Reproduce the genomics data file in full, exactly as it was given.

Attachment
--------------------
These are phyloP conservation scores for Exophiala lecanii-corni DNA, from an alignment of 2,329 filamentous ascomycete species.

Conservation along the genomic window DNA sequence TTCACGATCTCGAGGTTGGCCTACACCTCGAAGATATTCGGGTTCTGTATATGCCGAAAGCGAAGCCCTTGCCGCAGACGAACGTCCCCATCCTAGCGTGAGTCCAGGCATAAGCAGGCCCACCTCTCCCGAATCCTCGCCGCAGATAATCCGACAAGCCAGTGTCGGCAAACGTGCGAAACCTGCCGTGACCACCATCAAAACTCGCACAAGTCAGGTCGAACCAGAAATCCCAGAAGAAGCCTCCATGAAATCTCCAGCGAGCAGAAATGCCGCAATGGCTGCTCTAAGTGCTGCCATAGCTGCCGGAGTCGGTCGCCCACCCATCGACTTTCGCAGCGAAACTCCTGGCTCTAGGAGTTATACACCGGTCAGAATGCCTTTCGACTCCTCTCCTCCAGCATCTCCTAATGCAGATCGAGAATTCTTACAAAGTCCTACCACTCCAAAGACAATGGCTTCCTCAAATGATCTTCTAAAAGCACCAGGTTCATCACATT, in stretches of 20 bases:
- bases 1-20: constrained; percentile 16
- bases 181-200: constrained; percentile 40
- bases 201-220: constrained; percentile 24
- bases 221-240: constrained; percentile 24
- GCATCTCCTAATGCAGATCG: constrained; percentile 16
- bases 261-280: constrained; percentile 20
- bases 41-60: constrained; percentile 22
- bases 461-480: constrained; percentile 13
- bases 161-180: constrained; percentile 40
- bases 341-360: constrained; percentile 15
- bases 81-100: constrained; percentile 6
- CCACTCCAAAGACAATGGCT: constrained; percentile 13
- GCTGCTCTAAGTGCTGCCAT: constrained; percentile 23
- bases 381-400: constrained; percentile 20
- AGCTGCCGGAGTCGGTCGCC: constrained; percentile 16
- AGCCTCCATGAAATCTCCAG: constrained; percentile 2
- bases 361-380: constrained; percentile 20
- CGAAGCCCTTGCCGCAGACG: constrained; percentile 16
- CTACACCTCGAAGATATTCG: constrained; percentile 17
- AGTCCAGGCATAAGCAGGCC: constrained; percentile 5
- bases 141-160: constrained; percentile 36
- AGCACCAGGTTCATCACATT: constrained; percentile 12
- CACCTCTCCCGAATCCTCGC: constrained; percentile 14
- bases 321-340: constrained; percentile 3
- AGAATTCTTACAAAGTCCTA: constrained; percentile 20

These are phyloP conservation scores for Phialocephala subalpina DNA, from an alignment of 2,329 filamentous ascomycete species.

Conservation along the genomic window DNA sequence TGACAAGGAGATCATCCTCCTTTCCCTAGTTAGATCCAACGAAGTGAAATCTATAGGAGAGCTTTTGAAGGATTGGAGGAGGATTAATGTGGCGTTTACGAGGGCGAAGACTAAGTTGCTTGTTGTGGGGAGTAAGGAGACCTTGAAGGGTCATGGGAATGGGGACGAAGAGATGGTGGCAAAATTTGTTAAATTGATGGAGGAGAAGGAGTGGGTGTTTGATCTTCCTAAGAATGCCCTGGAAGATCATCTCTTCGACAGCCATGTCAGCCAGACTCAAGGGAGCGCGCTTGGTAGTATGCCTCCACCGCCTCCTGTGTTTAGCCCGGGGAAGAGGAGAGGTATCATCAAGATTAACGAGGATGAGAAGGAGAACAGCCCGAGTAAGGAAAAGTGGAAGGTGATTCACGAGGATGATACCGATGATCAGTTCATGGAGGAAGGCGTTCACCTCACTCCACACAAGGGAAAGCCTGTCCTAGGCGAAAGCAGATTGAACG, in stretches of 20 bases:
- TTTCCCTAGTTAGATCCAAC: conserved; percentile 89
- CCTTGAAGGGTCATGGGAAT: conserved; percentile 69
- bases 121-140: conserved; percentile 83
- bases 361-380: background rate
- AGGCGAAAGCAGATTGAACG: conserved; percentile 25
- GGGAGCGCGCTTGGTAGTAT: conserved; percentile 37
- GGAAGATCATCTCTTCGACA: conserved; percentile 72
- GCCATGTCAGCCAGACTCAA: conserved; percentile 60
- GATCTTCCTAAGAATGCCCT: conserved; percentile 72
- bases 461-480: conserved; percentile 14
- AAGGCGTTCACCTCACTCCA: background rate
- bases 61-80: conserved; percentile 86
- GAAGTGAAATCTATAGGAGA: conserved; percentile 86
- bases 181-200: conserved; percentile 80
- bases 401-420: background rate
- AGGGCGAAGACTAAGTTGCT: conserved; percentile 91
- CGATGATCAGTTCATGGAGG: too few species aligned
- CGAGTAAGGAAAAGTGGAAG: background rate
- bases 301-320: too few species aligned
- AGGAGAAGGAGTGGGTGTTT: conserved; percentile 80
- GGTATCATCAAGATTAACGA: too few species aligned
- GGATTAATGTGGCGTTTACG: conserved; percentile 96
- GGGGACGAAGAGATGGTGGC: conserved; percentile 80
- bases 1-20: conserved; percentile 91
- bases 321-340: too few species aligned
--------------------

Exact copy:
These are phyloP conservation scores for Exophiala lecanii-corni DNA, from an alignment of 2,329 filamentous ascomycete species.

Conservation along the genomic window DNA sequence TTCACGATCTCGAGGTTGGCCTACACCTCGAAGATATTCGGGTTCTGTATATGCCGAAAGCGAAGCCCTTGCCGCAGACGAACGTCCCCATCCTAGCGTGAGTCCAGGCATAAGCAGGCCCACCTCTCCCGAATCCTCGCCGCAGATAATCCGACAAGCCAGTGTCGGCAAACGTGCGAAACCTGCCGTGACCACCATCAAAACTCGCACAAGTCAGGTCGAACCAGAAATCCCAGAAGAAGCCTCCATGAAATCTCCAGCGAGCAGAAATGCCGCAATGGCTGCTCTAAGTGCTGCCATAGCTGCCGGAGTCGGTCGCCCACCCATCGACTTTCGCAGCGAAACTCCTGGCTCTAGGAGTTATACACCGGTCAGAATGCCTTTCGACTCCTCTCCTCCAGCATCTCCTAATGCAGATCGAGAATTCTTACAAAGTCCTACCACTCCAAAGACAATGGCTTCCTCAAATGATCTTCTAAAAGCACCAGGTTCATCACATT, in stretches of 20 bases:
- bases 1-20: constrained; percentile 16
- bases 181-200: constrained; percentile 40
- bases 201-220: constrained; percentile 24
- bases 221-240: constrained; percentile 24
- GCATCTCCTAATGCAGATCG: constrained; percentile 16
- bases 261-280: constrained; percentile 20
- bases 41-60: constrained; percentile 22
- bases 461-480: constrained; percentile 13
- bases 161-180: constrained; percentile 40
- bases 341-360: constrained; percentile 15
- bases 81-100: constrained; percentile 6
- CCACTCCAAAGACAATGGCT: constrained; percentile 13
- GCTGCTCTAAGTGCTGCCAT: constrained; percentile 23
- bases 381-400: constrained; percentile 20
- AGCTGCCGGAGTCGGTCGCC: constrained; percentile 16
- AGCCTCCATGAAATCTCCAG: constrained; percentile 2
- bases 361-380: constrained; percentile 20
- CGAAGCCCTTGCCGCAGACG: constrained; percentile 16
- CTACACCTCGAAGATATTCG: constrained; percentile 17
- AGTCCAGGCATAAGCAGGCC: constrained; percentile 5
- bases 141-160: constrained; percentile 36
- AGCACCAGGTTCATCACATT: constrained; percentile 12
- CACCTCTCCCGAATCCTCGC: constrained; percentile 14
- bases 321-340: constrained; percentile 3
- AGAATTCTTACAAAGTCCTA: constrained; percentile 20

These are phyloP conservation scores for Phialocephala subalpina DNA, from an alignment of 2,329 filamentous ascomycete species.

Conservation along the genomic window DNA sequence TGACAAGGAGATCATCCTCCTTTCCCTAGTTAGATCCAACGAAGTGAAATCTATAGGAGAGCTTTTGAAGGATTGGAGGAGGATTAATGTGGCGTTTACGAGGGCGAAGACTAAGTTGCTTGTTGTGGGGAGTAAGGAGACCTTGAAGGGTCATGGGAATGGGGACGAAGAGATGGTGGCAAAATTTGTTAAATTGATGGAGGAGAAGGAGTGGGTGTTTGATCTTCCTAAGAATGCCCTGGAAGATCATCTCTTCGACAGCCATGTCAGCCAGACTCAAGGGAGCGCGCTTGGTAGTATGCCTCCACCGCCTCCTGTGTTTAGCCCGGGGAAGAGGAGAGGTATCATCAAGATTAACGAGGATGAGAAGGAGAACAGCCCGAGTAAGGAAAAGTGGAAGGTGATTCACGAGGATGATACCGATGATCAGTTCATGGAGGAAGGCGTTCACCTCACTCCACACAAGGGAAAGCCTGTCCTAGGCGAAAGCAGATTGAACG, in stretches of 20 bases:
- TTTCCCTAGTTAGATCCAAC: conserved; percentile 89
- CCTTGAAGGGTCATGGGAAT: conserved; percentile 69
- bases 121-140: conserved; percentile 83
- bases 361-380: background rate
- AGGCGAAAGCAGATTGAACG: conserved; percentile 25
- GGGAGCGCGCTTGGTAGTAT: conserved; percentile 37
- GGAAGATCATCTCTTCGACA: conserved; percentile 72
- GCCATGTCAGCCAGACTCAA: conserved; percentile 60
- GATCTTCCTAAGAATGCCCT: conserved; percentile 72
- bases 461-480: conserved; percentile 14
- AAGGCGTTCACCTCACTCCA: background rate
- bases 61-80: conserved; percentile 86
- GAAGTGAAATCTATAGGAGA: conserved; percentile 86
- bases 181-200: conserved; percentile 80
- bases 401-420: background rate
- AGGGCGAAGACTAAGTTGCT: conserved; percentile 91
- CGATGATCAGTTCATGGAGG: too few species aligned
- CGAGTAAGGAAAAGTGGAAG: background rate
- bases 301-320: too few species aligned
- AGGAGAAGGAGTGGGTGTTT: conserved; percentile 80
- GGTATCATCAAGATTAACGA: too few species aligned
- GGATTAATGTGGCGTTTACG: conserved; percentile 96
- GGGGACGAAGAGATGGTGGC: conserved; percentile 80
- bases 1-20: conserved; percentile 91
- bases 321-340: too few species aligned